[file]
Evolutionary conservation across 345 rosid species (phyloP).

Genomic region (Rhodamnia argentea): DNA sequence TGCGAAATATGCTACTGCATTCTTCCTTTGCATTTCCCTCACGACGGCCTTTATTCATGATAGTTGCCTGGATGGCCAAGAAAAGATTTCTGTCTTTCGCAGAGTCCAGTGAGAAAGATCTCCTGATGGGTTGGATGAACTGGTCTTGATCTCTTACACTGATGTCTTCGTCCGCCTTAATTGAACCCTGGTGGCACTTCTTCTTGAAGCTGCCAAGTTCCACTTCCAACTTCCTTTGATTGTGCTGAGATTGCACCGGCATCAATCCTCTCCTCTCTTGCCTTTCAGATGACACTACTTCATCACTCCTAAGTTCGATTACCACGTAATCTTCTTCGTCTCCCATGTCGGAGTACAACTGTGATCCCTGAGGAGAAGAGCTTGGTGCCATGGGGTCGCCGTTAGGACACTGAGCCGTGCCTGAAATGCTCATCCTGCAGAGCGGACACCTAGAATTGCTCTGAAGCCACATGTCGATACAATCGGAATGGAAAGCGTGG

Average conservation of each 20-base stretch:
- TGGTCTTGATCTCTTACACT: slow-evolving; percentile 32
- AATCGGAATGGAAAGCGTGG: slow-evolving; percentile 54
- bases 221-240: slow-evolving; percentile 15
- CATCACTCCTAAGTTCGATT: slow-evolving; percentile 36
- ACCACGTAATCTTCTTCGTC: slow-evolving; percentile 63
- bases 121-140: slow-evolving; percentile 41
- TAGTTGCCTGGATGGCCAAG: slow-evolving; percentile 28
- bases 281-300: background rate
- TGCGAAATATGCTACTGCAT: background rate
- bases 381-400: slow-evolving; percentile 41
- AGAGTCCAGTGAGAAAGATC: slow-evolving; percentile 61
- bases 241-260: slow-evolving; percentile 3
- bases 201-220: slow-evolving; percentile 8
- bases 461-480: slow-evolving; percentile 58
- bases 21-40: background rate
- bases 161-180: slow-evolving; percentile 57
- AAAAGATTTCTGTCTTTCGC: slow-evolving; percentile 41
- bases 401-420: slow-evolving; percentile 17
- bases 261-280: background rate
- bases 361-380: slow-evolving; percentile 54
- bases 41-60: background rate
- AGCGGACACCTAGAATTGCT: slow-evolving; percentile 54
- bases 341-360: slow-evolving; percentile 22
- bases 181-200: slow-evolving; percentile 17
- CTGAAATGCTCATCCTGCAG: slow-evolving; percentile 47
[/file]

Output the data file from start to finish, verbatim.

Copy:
Evolutionary conservation across 345 rosid species (phyloP).

Genomic region (Rhodamnia argentea): DNA sequence TGCGAAATATGCTACTGCATTCTTCCTTTGCATTTCCCTCACGACGGCCTTTATTCATGATAGTTGCCTGGATGGCCAAGAAAAGATTTCTGTCTTTCGCAGAGTCCAGTGAGAAAGATCTCCTGATGGGTTGGATGAACTGGTCTTGATCTCTTACACTGATGTCTTCGTCCGCCTTAATTGAACCCTGGTGGCACTTCTTCTTGAAGCTGCCAAGTTCCACTTCCAACTTCCTTTGATTGTGCTGAGATTGCACCGGCATCAATCCTCTCCTCTCTTGCCTTTCAGATGACACTACTTCATCACTCCTAAGTTCGATTACCACGTAATCTTCTTCGTCTCCCATGTCGGAGTACAACTGTGATCCCTGAGGAGAAGAGCTTGGTGCCATGGGGTCGCCGTTAGGACACTGAGCCGTGCCTGAAATGCTCATCCTGCAGAGCGGACACCTAGAATTGCTCTGAAGCCACATGTCGATACAATCGGAATGGAAAGCGTGG

Average conservation of each 20-base stretch:
- TGGTCTTGATCTCTTACACT: slow-evolving; percentile 32
- AATCGGAATGGAAAGCGTGG: slow-evolving; percentile 54
- bases 221-240: slow-evolving; percentile 15
- CATCACTCCTAAGTTCGATT: slow-evolving; percentile 36
- ACCACGTAATCTTCTTCGTC: slow-evolving; percentile 63
- bases 121-140: slow-evolving; percentile 41
- TAGTTGCCTGGATGGCCAAG: slow-evolving; percentile 28
- bases 281-300: background rate
- TGCGAAATATGCTACTGCAT: background rate
- bases 381-400: slow-evolving; percentile 41
- AGAGTCCAGTGAGAAAGATC: slow-evolving; percentile 61
- bases 241-260: slow-evolving; percentile 3
- bases 201-220: slow-evolving; percentile 8
- bases 461-480: slow-evolving; percentile 58
- bases 21-40: background rate
- bases 161-180: slow-evolving; percentile 57
- AAAAGATTTCTGTCTTTCGC: slow-evolving; percentile 41
- bases 401-420: slow-evolving; percentile 17
- bases 261-280: background rate
- bases 361-380: slow-evolving; percentile 54
- bases 41-60: background rate
- AGCGGACACCTAGAATTGCT: slow-evolving; percentile 54
- bases 341-360: slow-evolving; percentile 22
- bases 181-200: slow-evolving; percentile 17
- CTGAAATGCTCATCCTGCAG: slow-evolving; percentile 47